Please use this identifier to cite or link to this item:
|Title:||Turnover or turnaway? Competing risks analysis of male and female IT professionals’ job mobility and relative pay gap||Authors:||Joseph, Damien
Slaughter, Sandra A.
|Keywords:||DRNTU::Business||Issue Date:||2015||Source:||Joseph, D., Ang, S., & Slaughter, S. A. (2015). Turnover or turnaway? Competing risks analysis of male and female IT professionals’ job mobility and relative pay gap. Information systems research, 26(1), 145-164.||Series/Report no.:||Information systems research||Abstract:||This study draws on distributive justice, human capital, and stigmatization theories to hypothesize relationships between relative pay gap and patterns of job mobility. Our study also expands the criterion space of job mobility by contrasting different job destinations when information technology (IT) professionals make job moves. We examine three job moves: (a) turnover to another IT job in a different firm, (b) turnaway-within to a non-IT job, and (c) turnaway-between to a different firm and a non-IT job. We analyze work histories spanning 28 years for 359 IT professionals drawn from the National Longitudinal Survey of Youth. We report three major findings. First, as hypothesized, larger relative pay gaps significantly increase the likelihood of job mobility. Second, IT males and IT females have different job mobility patterns. IT males are more likely to turn over than turn away-between when faced with a relative pay gap. Further, and contrary to predictions from human capital theory, IT males are more likely to turn away-within than turn over. This surprising finding suggests that the ubiquitous use of IT in other business functions may have increased the value of IT skills for non-IT jobs and reduced the friction of moving from IT to other non-IT positions. Third, and consistent with stigmatization arguments, IT females are more likely to turn away from IT than to turn over when faced with a relative pay gap. In fact, to reduce relative pay gaps, IT females tend to take on lower-status jobs that pay less than their IT jobs. We conclude this study with important theoretical, practical, and policy implications.||URI:||https://hdl.handle.net/10356/105162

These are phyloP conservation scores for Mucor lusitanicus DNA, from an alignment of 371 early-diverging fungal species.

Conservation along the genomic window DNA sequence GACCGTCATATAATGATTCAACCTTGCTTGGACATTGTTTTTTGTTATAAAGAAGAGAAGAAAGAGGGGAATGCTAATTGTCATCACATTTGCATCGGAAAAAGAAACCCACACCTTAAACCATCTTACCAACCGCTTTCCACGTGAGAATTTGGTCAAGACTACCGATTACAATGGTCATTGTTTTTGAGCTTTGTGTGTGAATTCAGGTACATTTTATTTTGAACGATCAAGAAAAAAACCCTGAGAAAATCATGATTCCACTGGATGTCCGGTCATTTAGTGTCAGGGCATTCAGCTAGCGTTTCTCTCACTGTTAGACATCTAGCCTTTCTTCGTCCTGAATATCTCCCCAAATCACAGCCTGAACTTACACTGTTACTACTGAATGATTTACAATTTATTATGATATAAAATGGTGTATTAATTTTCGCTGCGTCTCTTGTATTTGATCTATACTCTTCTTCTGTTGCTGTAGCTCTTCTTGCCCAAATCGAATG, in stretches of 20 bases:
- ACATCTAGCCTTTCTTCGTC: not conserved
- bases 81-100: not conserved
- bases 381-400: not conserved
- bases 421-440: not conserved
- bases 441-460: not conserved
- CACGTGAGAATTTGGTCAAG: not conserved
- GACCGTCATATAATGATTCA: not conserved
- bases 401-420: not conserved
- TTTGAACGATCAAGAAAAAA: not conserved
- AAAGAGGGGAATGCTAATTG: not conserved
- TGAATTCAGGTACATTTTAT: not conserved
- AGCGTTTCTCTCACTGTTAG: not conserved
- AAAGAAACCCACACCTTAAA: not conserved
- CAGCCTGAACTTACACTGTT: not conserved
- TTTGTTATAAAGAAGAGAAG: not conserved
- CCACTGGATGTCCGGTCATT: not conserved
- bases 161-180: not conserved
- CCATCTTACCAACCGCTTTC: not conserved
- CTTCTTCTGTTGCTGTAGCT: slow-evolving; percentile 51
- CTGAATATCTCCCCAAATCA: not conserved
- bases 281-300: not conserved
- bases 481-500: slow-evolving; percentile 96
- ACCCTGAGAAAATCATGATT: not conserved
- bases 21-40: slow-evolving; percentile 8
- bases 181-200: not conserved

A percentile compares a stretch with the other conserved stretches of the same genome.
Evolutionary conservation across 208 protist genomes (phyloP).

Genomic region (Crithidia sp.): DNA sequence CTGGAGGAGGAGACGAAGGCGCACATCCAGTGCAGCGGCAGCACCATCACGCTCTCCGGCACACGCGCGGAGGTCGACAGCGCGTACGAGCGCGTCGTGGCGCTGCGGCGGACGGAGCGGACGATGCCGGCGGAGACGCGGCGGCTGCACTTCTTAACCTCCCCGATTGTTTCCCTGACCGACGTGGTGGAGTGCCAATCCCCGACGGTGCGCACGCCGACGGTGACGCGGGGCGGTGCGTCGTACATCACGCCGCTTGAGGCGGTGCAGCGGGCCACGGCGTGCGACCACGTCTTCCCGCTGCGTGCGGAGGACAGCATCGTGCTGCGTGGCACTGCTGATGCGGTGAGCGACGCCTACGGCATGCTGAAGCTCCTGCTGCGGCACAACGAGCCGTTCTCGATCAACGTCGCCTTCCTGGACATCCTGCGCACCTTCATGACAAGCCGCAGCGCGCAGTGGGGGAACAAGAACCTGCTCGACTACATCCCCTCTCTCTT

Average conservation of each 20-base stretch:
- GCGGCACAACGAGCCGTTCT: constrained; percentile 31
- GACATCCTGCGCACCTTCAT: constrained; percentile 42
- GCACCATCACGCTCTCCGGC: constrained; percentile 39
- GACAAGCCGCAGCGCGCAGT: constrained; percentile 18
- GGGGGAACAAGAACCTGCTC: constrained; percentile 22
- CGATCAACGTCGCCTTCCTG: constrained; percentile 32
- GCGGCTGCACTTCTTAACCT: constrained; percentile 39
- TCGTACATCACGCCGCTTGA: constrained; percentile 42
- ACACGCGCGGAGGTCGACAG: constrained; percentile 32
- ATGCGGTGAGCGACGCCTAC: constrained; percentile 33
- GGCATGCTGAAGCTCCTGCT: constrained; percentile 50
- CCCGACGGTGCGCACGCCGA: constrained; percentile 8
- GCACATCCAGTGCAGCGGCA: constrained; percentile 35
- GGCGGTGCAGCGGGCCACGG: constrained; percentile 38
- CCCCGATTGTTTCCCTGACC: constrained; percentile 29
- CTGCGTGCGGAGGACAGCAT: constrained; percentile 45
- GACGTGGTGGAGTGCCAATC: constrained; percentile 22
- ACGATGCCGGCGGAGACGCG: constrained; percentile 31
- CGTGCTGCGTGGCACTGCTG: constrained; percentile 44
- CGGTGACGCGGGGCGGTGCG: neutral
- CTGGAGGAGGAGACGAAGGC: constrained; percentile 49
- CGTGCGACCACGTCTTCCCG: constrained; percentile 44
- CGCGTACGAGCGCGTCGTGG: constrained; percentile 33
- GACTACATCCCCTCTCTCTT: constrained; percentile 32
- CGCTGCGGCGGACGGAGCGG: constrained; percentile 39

|ISSN:||1047-7047||DOI:||10.1287/isre.2014.0558||Rights:||© 2015 INFORMS. This is the author created version of a work that has been peer reviewed and accepted for publication by Information Systems Research, INFORMS. It incorporates referee’s comments but changes resulting from the publishing process, such as copyediting, structural formatting, may not be reflected in this document. The published version is available at: [http://dx.doi.org/10.1287/isre.2014.0558].||Fulltext Permission:||open||Fulltext Availability:||With Fulltext|
|Appears in Collections:||NBS Journal Articles|
Files in This Item:
|Joseph, Ang & Slaughter (2015) Turnover or turnaway_Accepted.pdf||767.28 kB||Adobe PDF|
Updated on Mar 3, 2021
Updated on Mar 7, 2021
Page view(s) 50367
Updated on Jun 15, 2021
Updated on Jun 15, 2021
Items in DR-NTU are protected by copyright, with all rights reserved, unless otherwise indicated.